The Quincy Street plant in Holland produces a range of pork products. Photo via vimeo.com
An Indiana subsidiary of Mitsubishi has acquired a pork producer in the region.
Indiana Packers Corporation in Delphi, Ind. said this month that it has purchased 100-percent stock in Quincy Street in Holland.
The purchase amount was not disclosed.
The two companies have a previous relationship. Indiana Packers has been the top supplier of pork products sold to Quincy Street for more than 20 years.
Quincy Street employs approximately 200 workers.
“We plan on operating the facility as it is currently being used and explore the feasibility of expanding the facility in the future,” said Jeff Feirick, vice president of corporate planning, Indiana Packers.
Feirick said Quincy Street’s West Michigan location is convenient, because of its proximity to Indiana Packers.
“We are excited about the future growth opportunities at Quincy Street,” said Russ Yearwood, president, Indiana Packers. “The Quincy Street dedication to producing high-quality pork products and commitment to customer service complement our business strategy and core values. We look forward to realizing the advantages brought by Quincy Street for many years to come.”
Quincy Street, which opened its doors in 1995, makes and markets a range of ready-to-eat meats and meat products nationwide: dinner hams, spiral sliced hams, breakfast sausages, deli meats, specialty toppings and cooked boneless pork loins.
The company has been a successful private label manufacturer, with target markets that include food service, retail and industrial, which includes the sale of products to other food processors as ingredients.
Its clients include Hungry Howie’s, Food Services of America, Gordon Food Service, Spartan Stores and McAlister’s Deli.
Indiana Packers said Quincy Street is "highly knowledgeable in formulating products to customers’ exact specifications and specializes in seizing business opportunities where it can add value," while serving services large national and regional accounts throughout the country.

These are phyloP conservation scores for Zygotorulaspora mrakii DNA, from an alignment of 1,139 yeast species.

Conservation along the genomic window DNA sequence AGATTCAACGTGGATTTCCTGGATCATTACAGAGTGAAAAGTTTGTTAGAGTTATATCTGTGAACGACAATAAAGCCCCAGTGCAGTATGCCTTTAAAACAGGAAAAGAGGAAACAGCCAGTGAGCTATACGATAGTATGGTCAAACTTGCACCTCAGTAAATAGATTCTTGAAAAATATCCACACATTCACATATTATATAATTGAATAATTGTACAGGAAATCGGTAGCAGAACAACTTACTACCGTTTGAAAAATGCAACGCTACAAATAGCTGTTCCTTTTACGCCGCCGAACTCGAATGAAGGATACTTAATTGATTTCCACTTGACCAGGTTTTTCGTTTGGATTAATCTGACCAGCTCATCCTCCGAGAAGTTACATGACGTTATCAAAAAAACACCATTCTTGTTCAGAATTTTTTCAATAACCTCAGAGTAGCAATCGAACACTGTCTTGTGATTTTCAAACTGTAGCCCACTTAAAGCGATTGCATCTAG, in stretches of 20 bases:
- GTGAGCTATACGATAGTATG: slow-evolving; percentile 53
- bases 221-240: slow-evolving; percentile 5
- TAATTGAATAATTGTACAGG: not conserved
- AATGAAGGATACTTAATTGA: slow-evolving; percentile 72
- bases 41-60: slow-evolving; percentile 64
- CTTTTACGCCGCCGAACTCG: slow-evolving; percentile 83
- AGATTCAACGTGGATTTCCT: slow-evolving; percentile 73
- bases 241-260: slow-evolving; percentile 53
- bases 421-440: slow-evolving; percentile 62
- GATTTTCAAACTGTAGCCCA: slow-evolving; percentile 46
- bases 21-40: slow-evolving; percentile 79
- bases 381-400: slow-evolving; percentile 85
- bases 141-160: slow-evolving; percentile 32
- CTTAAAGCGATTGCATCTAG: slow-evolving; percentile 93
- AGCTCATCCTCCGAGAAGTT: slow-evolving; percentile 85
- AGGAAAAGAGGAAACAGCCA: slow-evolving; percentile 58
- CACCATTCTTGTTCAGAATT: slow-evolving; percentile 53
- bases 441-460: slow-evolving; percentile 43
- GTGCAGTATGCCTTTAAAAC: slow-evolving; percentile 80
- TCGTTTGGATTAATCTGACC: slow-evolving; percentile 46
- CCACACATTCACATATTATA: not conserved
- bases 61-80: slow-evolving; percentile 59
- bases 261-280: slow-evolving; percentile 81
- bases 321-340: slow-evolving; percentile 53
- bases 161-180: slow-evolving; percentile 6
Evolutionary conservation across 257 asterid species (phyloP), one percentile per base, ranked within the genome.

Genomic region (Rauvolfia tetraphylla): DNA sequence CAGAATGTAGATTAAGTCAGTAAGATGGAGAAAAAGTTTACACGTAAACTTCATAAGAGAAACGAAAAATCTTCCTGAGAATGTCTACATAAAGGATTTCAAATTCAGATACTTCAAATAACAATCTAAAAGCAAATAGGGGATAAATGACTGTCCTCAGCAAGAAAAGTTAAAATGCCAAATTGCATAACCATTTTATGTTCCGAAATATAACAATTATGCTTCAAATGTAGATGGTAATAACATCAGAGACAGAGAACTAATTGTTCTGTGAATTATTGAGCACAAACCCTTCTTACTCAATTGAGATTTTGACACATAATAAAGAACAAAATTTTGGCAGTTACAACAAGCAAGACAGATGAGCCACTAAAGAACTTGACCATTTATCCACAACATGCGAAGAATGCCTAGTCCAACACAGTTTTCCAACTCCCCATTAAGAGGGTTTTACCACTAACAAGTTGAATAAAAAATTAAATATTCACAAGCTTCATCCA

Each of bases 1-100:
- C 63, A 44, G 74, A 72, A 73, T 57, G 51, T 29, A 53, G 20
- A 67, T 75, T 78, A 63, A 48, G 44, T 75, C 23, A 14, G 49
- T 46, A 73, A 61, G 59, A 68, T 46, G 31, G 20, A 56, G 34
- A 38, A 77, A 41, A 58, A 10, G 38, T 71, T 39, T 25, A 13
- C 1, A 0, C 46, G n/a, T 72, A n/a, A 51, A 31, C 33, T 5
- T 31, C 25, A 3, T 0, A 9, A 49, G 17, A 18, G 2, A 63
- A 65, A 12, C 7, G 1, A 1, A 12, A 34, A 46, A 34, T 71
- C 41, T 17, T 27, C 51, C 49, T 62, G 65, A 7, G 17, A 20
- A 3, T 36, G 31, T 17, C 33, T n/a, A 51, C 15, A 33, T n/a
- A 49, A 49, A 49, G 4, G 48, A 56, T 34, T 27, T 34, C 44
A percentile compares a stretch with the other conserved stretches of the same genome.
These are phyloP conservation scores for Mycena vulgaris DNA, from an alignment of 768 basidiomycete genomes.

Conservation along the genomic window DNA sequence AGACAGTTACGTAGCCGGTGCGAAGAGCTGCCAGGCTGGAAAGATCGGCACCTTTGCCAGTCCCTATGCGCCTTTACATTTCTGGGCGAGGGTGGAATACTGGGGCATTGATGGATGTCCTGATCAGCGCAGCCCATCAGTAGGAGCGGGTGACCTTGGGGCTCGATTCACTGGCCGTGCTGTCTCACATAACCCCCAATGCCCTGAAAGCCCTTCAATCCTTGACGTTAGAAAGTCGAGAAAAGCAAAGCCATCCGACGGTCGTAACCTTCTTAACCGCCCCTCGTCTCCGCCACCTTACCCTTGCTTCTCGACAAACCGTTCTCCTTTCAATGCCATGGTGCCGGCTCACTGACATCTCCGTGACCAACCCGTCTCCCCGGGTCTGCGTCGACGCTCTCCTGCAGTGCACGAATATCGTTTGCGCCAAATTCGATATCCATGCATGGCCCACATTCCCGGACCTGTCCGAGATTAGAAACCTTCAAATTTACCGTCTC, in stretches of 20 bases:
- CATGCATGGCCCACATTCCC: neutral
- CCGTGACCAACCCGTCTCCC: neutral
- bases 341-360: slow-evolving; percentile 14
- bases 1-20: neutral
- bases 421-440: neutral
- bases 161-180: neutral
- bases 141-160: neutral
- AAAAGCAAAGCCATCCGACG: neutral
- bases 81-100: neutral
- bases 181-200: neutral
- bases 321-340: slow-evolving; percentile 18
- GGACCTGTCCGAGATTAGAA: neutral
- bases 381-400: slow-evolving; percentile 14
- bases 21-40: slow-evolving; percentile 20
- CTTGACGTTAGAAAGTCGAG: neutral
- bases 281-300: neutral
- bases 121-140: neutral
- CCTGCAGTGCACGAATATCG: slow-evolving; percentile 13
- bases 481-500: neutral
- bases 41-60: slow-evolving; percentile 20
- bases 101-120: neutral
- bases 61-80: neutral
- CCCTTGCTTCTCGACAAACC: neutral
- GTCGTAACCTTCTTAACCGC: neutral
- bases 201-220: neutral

The company prides itself on its food-safety measures.
Quincy Street is SQF Level 3 Certified, which company president and CEO Douglas Hekman called “unique for a company of its size.”
The Safe Quality Food Institute, which is the only North American organization recognized by the Global Food Safety Initiative, audits the company’s food safety processes.
Indiana Packers Corporation is a 20-year-old company, which was formed in 1991 as a partnership between Central Soya and Mitsubishi International Corporation.
In February of 1994, Central Soya exited the operation, and Mitsubishi took over controlling interest, with Itoham Food joining as a minor stockholder.
At that point, the company began operating under the name Indiana Packers Corporation.
Indiana Packers’ current daily production capacity is 16,800 hogs — up from 4,200 hogs a day as a startup operation in 1991.
The company employs more than 2,000 workers.
Indiana Packers has seen “tremendous growth and is now looking forward to an even brighter future, with plans to expand its operation and capacity,” according to its website.
The company recently invested more than $100 million in new equipment and facilities.